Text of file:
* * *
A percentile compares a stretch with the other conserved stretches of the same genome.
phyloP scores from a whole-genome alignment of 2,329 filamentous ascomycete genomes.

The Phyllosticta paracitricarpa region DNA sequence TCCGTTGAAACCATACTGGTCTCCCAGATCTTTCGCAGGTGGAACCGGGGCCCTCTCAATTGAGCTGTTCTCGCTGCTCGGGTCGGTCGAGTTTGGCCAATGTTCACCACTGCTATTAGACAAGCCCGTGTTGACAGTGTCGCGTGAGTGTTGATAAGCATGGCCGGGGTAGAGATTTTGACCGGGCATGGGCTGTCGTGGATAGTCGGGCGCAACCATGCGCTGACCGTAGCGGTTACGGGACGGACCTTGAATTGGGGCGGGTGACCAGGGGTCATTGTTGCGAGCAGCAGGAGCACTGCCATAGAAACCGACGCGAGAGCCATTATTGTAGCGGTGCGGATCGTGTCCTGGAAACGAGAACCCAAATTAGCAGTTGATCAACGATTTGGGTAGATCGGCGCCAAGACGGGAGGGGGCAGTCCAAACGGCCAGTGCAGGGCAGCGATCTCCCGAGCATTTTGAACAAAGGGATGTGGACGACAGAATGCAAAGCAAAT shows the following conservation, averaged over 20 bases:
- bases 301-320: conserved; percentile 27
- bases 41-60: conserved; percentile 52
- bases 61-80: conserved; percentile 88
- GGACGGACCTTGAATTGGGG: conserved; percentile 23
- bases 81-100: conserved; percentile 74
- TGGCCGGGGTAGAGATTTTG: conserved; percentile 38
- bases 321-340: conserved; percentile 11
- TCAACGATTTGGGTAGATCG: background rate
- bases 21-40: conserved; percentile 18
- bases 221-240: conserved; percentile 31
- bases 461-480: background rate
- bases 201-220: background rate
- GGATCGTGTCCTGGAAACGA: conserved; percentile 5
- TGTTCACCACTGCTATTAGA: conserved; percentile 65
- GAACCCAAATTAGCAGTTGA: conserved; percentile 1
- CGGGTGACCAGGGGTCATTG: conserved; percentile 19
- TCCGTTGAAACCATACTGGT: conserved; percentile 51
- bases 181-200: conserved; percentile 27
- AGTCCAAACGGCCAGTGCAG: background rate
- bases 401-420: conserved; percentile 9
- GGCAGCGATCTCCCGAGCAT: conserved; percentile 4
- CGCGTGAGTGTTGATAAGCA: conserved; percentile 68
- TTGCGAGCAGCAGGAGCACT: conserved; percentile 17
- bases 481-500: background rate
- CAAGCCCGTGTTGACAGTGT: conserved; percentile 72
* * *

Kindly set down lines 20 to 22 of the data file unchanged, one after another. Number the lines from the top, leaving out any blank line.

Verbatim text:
- TCCGTTGAAACCATACTGGT: conserved; percentile 51
- bases 181-200: conserved; percentile 27
- AGTCCAAACGGCCAGTGCAG: background rate